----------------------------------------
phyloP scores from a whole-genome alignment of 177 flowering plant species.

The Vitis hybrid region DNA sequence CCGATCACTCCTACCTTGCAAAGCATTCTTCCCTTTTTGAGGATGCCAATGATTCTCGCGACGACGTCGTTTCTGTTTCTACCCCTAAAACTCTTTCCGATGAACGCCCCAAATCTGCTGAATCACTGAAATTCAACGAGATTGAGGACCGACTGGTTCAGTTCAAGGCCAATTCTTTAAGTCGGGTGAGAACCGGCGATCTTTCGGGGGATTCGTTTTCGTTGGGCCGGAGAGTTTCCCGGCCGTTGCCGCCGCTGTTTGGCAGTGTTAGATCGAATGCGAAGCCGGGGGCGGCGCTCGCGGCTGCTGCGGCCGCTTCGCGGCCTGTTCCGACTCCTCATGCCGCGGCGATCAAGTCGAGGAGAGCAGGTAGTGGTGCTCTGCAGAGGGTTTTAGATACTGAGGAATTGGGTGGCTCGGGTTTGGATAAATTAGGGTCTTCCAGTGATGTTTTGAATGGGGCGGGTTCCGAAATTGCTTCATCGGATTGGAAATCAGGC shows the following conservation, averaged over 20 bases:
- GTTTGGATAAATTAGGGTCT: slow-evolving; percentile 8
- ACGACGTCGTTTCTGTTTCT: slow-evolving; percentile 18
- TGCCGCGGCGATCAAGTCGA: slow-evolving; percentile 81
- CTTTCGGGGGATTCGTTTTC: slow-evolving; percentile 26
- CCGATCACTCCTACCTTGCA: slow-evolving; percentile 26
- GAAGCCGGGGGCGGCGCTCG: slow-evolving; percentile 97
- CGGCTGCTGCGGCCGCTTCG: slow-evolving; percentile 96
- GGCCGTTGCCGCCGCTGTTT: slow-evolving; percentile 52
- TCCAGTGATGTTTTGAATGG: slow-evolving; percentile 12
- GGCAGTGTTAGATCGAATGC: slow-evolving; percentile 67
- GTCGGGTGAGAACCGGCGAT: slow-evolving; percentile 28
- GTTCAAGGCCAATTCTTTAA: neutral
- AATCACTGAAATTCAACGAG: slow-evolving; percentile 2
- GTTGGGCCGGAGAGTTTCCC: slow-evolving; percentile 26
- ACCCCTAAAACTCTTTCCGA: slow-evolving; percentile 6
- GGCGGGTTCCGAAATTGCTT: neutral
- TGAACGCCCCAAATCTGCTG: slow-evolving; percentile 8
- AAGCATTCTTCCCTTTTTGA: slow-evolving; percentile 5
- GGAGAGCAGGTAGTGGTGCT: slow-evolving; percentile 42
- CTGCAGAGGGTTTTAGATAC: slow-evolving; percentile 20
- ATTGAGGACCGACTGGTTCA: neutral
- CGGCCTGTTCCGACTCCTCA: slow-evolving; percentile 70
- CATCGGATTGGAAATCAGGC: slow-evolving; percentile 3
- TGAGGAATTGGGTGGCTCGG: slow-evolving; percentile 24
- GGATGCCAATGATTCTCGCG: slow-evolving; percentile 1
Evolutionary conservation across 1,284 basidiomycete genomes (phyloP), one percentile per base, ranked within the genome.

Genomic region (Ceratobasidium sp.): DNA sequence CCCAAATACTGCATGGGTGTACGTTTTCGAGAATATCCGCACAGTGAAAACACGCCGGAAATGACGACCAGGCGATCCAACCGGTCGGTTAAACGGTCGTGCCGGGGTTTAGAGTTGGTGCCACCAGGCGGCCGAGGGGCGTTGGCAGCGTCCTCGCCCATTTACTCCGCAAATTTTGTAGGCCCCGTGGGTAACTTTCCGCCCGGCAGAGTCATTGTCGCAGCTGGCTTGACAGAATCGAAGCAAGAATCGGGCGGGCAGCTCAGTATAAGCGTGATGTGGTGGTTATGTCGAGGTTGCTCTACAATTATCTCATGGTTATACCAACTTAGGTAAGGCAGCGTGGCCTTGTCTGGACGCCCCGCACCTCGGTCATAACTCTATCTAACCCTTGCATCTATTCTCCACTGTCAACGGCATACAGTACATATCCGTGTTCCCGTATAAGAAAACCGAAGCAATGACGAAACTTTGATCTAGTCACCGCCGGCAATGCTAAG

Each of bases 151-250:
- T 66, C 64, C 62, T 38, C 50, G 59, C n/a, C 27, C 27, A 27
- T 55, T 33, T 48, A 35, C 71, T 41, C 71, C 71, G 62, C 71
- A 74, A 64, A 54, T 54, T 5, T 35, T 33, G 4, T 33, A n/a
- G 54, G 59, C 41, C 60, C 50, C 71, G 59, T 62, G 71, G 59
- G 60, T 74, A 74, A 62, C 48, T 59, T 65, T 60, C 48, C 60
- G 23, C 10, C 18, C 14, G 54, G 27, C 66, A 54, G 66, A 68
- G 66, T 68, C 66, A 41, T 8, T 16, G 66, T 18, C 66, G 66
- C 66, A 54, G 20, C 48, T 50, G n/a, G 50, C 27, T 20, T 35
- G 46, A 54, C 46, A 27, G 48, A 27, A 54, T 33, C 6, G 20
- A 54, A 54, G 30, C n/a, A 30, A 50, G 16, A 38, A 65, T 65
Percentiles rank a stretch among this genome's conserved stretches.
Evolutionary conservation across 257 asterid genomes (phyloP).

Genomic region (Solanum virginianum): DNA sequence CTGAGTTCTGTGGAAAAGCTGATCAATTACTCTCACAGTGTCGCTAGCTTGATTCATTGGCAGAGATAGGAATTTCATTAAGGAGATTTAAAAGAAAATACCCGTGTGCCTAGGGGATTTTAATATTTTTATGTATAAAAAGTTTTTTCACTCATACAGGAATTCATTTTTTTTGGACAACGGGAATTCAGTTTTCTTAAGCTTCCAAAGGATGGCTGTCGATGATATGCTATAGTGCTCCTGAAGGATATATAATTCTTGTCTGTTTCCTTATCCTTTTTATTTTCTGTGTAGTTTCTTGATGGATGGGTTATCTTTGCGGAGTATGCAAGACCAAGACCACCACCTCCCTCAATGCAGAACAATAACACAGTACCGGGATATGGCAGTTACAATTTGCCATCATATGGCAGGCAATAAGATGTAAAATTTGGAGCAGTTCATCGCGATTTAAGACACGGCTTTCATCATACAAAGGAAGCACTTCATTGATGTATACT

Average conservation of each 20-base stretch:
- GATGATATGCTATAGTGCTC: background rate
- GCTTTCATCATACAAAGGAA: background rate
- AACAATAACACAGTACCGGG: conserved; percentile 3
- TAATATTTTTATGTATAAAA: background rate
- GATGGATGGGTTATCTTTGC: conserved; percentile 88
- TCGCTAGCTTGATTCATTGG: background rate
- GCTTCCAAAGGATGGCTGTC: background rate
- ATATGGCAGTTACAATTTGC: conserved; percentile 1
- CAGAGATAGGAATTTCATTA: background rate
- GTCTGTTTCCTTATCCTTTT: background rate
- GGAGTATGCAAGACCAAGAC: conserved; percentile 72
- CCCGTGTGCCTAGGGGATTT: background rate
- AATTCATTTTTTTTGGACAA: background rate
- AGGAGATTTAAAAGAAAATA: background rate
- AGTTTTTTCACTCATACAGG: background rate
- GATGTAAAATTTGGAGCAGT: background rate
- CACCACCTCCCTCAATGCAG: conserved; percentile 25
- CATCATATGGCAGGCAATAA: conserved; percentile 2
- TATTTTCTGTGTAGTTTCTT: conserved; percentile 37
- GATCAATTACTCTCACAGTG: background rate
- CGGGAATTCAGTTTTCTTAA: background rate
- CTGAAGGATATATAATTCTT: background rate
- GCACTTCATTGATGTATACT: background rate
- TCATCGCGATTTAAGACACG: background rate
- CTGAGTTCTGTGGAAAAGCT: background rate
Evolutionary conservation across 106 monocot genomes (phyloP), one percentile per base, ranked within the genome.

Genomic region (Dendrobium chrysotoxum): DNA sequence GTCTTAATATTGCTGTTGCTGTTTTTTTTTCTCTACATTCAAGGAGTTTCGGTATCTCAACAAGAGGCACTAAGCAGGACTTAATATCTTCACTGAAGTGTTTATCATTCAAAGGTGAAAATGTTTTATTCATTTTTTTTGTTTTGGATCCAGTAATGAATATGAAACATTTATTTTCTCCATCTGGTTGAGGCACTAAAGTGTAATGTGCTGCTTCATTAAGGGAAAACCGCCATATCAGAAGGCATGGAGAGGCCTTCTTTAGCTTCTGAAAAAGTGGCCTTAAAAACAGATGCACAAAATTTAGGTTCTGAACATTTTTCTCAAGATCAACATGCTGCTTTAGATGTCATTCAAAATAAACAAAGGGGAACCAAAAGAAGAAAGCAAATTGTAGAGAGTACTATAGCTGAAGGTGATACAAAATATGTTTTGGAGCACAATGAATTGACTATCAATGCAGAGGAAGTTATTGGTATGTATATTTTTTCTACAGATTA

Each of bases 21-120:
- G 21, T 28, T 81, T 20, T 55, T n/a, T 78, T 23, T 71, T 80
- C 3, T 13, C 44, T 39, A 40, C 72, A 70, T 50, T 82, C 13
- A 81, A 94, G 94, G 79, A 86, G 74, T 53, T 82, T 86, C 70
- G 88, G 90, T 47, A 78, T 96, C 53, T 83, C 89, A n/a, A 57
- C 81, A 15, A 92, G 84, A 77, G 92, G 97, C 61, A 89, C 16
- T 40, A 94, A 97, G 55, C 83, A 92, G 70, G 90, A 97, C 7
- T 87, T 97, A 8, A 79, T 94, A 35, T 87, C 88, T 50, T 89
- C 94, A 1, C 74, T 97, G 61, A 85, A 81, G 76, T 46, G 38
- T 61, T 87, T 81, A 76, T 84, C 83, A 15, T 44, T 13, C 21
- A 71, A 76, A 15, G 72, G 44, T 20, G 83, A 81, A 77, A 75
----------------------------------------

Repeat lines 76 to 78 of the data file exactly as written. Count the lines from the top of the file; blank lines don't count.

- G 88, G 90, T 47, A 78, T 96, C 53, T 83, C 89, A n/a, A 57
- C 81, A 15, A 92, G 84, A 77, G 92, G 97, C 61, A 89, C 16
- T 40, A 94, A 97, G 55, C 83, A 92, G 70, G 90, A 97, C 7